This paper draws upon diverse published sources from the period, which report on experiments with democratic management throughout China. The goal is to examine what conditions facilitated the successful implementation of democratic management, and what factors hindered such reforms. The discussion includes a wide variety of industries and workers, in various localities, in order to tease out the most salient factors conditioning the success or failure of democratic management in China’s state-run industrial enterprises in the early years of the Communist-led revolution.

Social Capital in a Socialist Context: Creating a New Elite at Chinese People’s University
Douglas A. Stiffler, Juniata College

This paper explores an experiment in higher education for CCP cadres in the first two years of the PRC. Chinese People’s University was created through the initiative of Liu Shaoqi as part of the overall Chinese effort to "xuexi Sulian"—learn from the Soviet Union. Republican-era institutions inherited by the PRC in 1949 were tainted by an air of class privilege and irrelevance to the "construction needs" of the New China. Reform of these higher education institutions could not happen overnight. In the meantime, the regime founded a new institution, Chinese People’s University ("Renda" for short), with the help of a large contingent of Soviet advisers and teachers. The new institution would enroll qualified CCP cadres for training in the Stalinist administrative and political "sciences." "Qualified" cadres were defined by Liu Shaoqi as those with at least middle-school-level educations. Problems arose, however, as semi-literate CCP cadres quickly took advantage of the new educational opportunity and enrolled at Renda in large numbers. The school became socially divided between poorly-educated "old cadres" and relatively well-educated (but politically less reliable) "young intellectuals." How did each group adapt to the challenges of life in the capital of the revolutionary regime? How did each group relate to the new Soviet knowledge? In this paper, I seek to show how this social cleavage at the new university compromised Renda’s educational mission.

The Cultural Revolution and Democratic Participation in Rural China
Dongping Han, Warren Wilson College

Many scholars have argued that the collective structure of rural China during the Mao Zedong era gave village cadres great power over their subordinates, facilitating official abuse of power. In this paper, I argue that this collective structure also provided an effective forum for villagers to criticize abuse of power and corruption. Based on case studies of two villages, South River in Shandong Province and Fuchang in Henan Province, I examine a series of campaigns targeting official corruption, culminating in the Cultural Revolution. A fundamental goal of the Cultural Revolution, as it was understood in the villages, was to empower ordinary peasants in their relations with local leaders. Based on extensive interviews with villagers, I evaluate the extent to which this goal was accomplished in South River and Fucheng. The movement, I argue, challenged the traditional political culture of officialdom, changed the conceptions that both cadres and ordinary villagers had of their respective rights and responsibilities, and promoted a more democratic management style that required mass participation in village decision making. As villagers used big character posters and regular mass meetings to criticize their leaders and discuss important issues, local leaders were forced to pay more attention to the needs and views of ordinary villagers. Finally, I argue that while decollectivization freed farmers from cadres’ power in the productive sphere, it also eliminated the public forum that had been provided by the village production brigade and freed cadres from the collective oversight of villagers, opening up an era of unbridled corruption.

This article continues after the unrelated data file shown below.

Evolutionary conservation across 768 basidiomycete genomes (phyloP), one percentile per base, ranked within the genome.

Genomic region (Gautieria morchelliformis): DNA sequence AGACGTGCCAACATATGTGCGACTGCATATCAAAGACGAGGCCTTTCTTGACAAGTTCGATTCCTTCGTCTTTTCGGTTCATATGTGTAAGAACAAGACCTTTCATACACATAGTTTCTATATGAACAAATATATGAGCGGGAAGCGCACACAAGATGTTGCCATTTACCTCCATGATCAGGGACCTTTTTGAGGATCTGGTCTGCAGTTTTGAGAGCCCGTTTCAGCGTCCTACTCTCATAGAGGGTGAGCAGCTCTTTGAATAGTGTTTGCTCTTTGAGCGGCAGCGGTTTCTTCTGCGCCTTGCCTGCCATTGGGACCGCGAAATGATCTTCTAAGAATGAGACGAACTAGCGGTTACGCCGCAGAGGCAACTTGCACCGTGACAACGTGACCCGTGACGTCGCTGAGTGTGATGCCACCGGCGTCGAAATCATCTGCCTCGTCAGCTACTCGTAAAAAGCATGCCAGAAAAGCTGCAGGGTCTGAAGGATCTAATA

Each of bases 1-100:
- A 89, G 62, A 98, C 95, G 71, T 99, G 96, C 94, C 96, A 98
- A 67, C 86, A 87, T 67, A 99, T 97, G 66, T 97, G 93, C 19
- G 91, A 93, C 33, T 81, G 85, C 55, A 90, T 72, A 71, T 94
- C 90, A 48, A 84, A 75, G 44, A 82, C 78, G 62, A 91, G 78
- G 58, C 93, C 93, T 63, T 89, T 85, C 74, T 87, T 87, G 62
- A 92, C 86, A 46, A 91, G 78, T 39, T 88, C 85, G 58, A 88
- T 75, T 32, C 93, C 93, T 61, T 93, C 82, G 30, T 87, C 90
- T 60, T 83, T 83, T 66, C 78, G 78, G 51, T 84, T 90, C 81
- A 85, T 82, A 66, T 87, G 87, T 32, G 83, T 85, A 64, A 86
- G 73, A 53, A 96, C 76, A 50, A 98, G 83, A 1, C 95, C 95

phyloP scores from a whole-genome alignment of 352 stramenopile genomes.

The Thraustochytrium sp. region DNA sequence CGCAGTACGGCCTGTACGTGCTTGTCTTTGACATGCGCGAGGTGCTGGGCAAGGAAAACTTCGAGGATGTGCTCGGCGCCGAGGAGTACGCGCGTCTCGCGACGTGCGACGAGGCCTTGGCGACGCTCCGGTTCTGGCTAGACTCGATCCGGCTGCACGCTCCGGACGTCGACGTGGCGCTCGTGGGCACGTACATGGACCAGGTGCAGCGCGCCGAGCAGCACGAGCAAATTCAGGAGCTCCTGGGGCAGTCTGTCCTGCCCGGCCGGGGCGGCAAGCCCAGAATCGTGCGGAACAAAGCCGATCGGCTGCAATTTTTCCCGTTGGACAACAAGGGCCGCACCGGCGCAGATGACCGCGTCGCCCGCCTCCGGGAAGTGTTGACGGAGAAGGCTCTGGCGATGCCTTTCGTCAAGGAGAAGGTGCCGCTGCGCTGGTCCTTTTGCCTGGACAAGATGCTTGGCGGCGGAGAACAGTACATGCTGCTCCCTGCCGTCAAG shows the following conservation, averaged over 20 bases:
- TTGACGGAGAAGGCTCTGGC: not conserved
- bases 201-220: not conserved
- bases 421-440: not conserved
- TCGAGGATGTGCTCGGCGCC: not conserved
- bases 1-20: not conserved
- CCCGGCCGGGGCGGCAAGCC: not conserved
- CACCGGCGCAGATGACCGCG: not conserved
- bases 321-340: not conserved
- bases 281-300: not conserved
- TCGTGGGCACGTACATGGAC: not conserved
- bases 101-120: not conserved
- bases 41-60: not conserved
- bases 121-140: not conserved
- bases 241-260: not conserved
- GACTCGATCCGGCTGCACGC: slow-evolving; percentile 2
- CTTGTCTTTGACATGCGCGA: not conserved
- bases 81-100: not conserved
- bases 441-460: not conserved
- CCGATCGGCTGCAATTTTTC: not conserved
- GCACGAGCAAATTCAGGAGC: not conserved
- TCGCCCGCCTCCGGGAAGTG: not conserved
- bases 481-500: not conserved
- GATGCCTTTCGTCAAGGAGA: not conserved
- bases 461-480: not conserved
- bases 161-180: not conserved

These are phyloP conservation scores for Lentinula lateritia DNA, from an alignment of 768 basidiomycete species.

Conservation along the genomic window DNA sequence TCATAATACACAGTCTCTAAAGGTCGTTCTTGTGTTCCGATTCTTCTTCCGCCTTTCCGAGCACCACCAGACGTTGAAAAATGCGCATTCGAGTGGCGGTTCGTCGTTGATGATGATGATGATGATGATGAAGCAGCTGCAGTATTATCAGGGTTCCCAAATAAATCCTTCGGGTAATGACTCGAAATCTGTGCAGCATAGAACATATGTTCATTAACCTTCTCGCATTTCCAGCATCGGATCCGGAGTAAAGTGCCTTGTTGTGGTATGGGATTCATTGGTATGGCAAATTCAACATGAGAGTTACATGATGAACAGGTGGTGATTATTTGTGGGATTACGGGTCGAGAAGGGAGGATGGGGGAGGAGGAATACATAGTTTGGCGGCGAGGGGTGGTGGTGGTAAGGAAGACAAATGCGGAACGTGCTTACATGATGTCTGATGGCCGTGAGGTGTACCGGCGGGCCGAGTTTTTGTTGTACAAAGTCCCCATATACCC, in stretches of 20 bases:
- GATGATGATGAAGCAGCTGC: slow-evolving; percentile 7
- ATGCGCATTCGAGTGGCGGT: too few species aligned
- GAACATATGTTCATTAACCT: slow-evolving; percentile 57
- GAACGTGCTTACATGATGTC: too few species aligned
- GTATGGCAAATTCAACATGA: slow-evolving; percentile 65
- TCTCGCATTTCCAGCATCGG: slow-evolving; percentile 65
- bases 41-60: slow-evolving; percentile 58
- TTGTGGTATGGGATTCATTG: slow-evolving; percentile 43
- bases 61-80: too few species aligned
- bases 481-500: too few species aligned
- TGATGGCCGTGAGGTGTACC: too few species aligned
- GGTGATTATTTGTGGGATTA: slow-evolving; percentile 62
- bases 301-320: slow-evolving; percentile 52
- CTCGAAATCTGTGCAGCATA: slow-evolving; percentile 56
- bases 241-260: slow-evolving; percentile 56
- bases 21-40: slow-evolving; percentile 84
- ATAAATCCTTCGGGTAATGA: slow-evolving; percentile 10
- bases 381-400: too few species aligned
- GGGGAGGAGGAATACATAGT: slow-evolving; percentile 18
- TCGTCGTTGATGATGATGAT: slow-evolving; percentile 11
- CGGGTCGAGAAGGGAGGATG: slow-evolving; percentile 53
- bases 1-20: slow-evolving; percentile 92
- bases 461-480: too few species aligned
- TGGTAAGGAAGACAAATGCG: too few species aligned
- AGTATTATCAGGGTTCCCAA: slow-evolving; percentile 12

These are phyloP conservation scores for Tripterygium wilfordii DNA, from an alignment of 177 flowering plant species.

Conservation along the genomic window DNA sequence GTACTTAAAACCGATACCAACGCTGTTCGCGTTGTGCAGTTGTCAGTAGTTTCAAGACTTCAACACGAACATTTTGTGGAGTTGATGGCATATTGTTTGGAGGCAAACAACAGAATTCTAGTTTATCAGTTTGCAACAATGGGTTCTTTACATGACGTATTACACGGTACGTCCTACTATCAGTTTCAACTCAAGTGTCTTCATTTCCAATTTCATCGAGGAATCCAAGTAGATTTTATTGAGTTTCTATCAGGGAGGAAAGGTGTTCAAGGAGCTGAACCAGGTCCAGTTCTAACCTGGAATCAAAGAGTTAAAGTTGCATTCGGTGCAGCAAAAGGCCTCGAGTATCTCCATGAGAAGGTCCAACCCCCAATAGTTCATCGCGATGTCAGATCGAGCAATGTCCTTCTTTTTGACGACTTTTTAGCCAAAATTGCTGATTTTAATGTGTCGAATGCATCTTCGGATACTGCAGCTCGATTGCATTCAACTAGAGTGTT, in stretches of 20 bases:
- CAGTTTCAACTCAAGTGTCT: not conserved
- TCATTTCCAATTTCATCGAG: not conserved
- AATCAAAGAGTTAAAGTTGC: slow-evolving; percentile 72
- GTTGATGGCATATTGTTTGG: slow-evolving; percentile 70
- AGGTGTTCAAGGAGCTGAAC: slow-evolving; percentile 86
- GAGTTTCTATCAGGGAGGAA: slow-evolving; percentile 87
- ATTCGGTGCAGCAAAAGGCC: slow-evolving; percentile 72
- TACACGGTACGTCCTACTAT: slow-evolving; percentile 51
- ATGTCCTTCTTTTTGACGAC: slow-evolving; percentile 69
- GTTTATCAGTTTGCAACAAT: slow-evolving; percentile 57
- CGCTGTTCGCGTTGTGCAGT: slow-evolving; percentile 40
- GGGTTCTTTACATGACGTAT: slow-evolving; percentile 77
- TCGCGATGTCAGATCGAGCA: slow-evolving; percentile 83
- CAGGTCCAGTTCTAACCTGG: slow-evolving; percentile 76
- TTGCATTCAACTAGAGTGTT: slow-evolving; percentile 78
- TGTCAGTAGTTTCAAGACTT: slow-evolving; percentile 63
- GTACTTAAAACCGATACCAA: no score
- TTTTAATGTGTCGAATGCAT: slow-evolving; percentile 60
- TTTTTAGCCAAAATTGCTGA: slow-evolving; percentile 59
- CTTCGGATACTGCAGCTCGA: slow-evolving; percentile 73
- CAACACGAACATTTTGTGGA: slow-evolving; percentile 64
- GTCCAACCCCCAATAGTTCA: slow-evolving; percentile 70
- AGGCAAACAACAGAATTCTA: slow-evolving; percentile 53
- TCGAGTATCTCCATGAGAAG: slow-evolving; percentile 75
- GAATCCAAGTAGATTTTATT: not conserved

"Mass Recommendation" of "Worker-Peasant-Soldier" Students during the Chinese Cultural Revolution
Joel Andreas, Johns Hopkins University

The most important—and controversial—of the education reforms of the Cultural Revolution decade (1966–1976) was the replacement of college entrance examinations, which were criticized for reproducing an educated elite, with a system of "mass recommendation." The aim was to remove responsibility for social selection from the education system. Middle school graduates were required to work two years in manual occupations, after which they were eligible for recommendation by their villages, factories, or military units to attend college. The recommendation system created tremendous turmoil, was plagued by intractable problems, and became a key point of contention between radical and conservative factions in the Communist Party. Because the process was dominated by factory and village cadres, it reinforced their power over subordinates. At the same time, radicals tried to use the system, in which the power to recommend was supposed to be in the hands of rank-and-file workers and peasants, as an instrument to challenge the power of factory and village cadres, and they launched a short-lived campaign against cadre abuse of the system. Since the radicals’ demise, the system has been condemned as an unmitigated disaster. There has, however, been little research into how the system actually worked. Based largely on interviews with dozens of people who participated in the recommendation process, as well as press accounts and university documents, this paper examines how recommendation worked in practice, analyzes conflicts over selection criteria and methods, and considers the characteristics of the "worker-peasant-soldier students" selected to attend Tsinghua University in Beijing.

 

 

 

 

 

 

.

 


 

 

 

 

 

 

 

 

 

 

 

 

 

 

 

 

 

 

 

 

 

 

 

 

 

 

 

 

 

 

.

 


 

 

 

 

 

 

 

 

 

 

 

 

 

 

 

 

 

 

 

 

 

 

 

Asia Institute